Archive for the ‘author Phillip Johnston’ Category

by Phillip Johnston

     If ever you visit Flannery O’Connor’s Andalusia home in Milledgeville, Georgia, make sure you have detailed directions because, like a good man, the immortal author’s beautiful homestead is quite hard to find. Luckily, my friends and I had good directions for our visit a few weeks ago, but I was still unprepared to drive through about three miles of retail world before arriving at O’Connor’s farm, a property that must have been situated in the middle of nowhere when her mother purchased it in the early 1900s.
After turning off the highway, we were greeted with a blast of lush Georgia summertime green, trees in full bloom, birds diving across the scenery—it really is a beautiful place, entirely separated from the Wal-Marts and car dealerships that surround it. About a quarter mile up the drive, on the right, is the main house where O’Connor lived with her mother from 1951 until her death from Lupus in 1964 at age thirty-nine. (more…)

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Screen Cap from Ridley Scott's 'Robin Hood'

by Phillip Johnston

     You know the story well: it is a time of tyranny and injustice in 12th century England.  The law is oppressing its people and France has become an imminent threat.  Peasant and nobleman alike have taken a stand on the fields of battle under the leadership of King Richard the Lion Heart, but when their fearless ruler is shot down in battle, the country is plunged into a sea of doubt and desperation. 

     Richard’s thoughtless younger brother John rises to the throne and with his rule comes unfair taxation and shoddy leadership.  “There is no Kingdom without loyalty,” John calls out in an attempt to quell an angered people, a leadership motto that wins him no public acclaim.

     Robin Longstride is one among the angered masses and he has the courage and brawn to stand up and say that in tyranny there can only exist endless failure.  He doesn’t steal from the rich and give to the poor as much as shoot rhetorical arrows into the heart of injustice.  The masses like that.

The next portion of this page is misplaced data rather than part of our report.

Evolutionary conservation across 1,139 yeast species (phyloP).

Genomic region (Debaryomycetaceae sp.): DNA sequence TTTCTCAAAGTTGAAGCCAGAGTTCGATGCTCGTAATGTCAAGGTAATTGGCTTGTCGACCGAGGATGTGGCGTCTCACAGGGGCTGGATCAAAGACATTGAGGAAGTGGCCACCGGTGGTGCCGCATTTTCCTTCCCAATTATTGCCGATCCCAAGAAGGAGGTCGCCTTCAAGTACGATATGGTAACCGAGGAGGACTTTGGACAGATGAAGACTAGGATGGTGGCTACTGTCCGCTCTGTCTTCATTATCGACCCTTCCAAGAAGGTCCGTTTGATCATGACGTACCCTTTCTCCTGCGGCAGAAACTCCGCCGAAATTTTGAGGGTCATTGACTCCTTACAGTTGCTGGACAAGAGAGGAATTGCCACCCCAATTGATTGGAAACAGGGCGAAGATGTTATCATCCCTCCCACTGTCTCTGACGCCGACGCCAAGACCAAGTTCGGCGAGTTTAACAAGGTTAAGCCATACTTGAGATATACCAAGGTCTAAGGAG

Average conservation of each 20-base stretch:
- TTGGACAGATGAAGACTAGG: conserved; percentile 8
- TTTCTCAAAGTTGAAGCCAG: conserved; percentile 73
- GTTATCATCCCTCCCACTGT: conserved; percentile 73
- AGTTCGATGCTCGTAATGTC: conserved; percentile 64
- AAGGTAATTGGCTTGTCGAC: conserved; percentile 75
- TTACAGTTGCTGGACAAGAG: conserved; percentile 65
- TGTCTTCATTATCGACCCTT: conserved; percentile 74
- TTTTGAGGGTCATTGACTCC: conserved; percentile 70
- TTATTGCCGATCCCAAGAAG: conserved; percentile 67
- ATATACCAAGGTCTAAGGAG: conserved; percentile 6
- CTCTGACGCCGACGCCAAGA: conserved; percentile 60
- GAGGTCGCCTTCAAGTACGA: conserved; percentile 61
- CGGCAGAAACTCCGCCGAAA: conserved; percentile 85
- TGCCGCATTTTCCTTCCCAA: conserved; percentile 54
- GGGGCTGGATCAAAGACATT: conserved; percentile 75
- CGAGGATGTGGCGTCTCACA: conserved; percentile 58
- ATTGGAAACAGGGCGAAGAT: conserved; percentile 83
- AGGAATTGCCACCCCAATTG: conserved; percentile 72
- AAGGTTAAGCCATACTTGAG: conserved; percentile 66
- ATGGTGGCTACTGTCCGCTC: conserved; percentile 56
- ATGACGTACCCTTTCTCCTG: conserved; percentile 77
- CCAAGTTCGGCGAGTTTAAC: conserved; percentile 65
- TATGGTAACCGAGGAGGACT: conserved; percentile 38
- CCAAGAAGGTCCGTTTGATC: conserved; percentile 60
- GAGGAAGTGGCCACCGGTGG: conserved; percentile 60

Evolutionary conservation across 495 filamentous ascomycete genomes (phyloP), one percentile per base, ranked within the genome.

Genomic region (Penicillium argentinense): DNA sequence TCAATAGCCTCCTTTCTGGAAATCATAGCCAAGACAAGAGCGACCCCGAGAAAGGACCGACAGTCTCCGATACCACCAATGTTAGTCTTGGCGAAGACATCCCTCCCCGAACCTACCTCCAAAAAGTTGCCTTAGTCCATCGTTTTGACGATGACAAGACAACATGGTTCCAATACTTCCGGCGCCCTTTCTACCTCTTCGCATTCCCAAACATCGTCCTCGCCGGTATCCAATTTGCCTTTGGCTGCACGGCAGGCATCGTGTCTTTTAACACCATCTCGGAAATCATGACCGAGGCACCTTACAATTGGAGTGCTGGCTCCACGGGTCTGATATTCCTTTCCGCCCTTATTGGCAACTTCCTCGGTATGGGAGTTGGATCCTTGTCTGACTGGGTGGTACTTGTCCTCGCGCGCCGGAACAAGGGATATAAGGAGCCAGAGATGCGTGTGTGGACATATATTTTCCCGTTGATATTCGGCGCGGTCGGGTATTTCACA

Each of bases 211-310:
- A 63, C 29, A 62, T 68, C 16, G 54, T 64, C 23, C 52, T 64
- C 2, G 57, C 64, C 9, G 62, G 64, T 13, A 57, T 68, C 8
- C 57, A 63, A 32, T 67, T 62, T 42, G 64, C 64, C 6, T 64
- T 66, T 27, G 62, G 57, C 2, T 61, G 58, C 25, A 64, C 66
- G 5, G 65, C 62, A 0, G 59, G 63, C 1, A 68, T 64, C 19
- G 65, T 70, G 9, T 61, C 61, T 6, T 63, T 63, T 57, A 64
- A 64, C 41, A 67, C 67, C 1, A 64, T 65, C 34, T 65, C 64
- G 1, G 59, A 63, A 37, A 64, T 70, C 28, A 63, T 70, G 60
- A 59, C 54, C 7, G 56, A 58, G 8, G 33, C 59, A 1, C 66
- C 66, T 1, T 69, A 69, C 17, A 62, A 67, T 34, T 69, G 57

Adding to the conflict is a traitor named Godfrey whose loyalty to King John is all for show.  In one of his first scenes, Godfrey plunges an arrow into the heart of a loyal fellow Englishman.  The dying man cries out, “But you are English!”  “When it suits me,” responds the deep-voiced, balding traitor.  He’s played by Hollywood’s new favorite villainous persona Mark Strong, who you may have seen in Sherlock Holmes and The Young Victoria in a variation on the same role.  (more…)

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by Philip E. Johnston

The opening night selection of this year’s 40th annual Nashville Film Festival was director Marc Webb’s Sundance hit 500 Days of Summer.  Distributed by Fox Searchlight and set for a limited release on July 17, the film is Webb’s feature film directorial debut and proves itself a concise and entertaining treatise on young love in a postmodern world.

The first five minutes are immediately transporting.  There is a narrator, there are attractive leading characters, the music is zippy, and Webb introduces his leading players as if they were walking in a narrative music video.  It’s a beautiful amalgamation that can’t help but prompt an ear-to-ear smile. The story gets even more interesting directly following this masterful introduction when the narrator makes the audience a promise: “This is not a love story.”

So, in the spirit of the film, I’ll put an embargo on the word “love” from here on out. It’s just one of the ways this story is atypical – its a boy-meets-girl story the likes of which we haven’t seen before and one that is completely necessary to publicly state the romantic inclinations of millions of postmodern 20-somethings.


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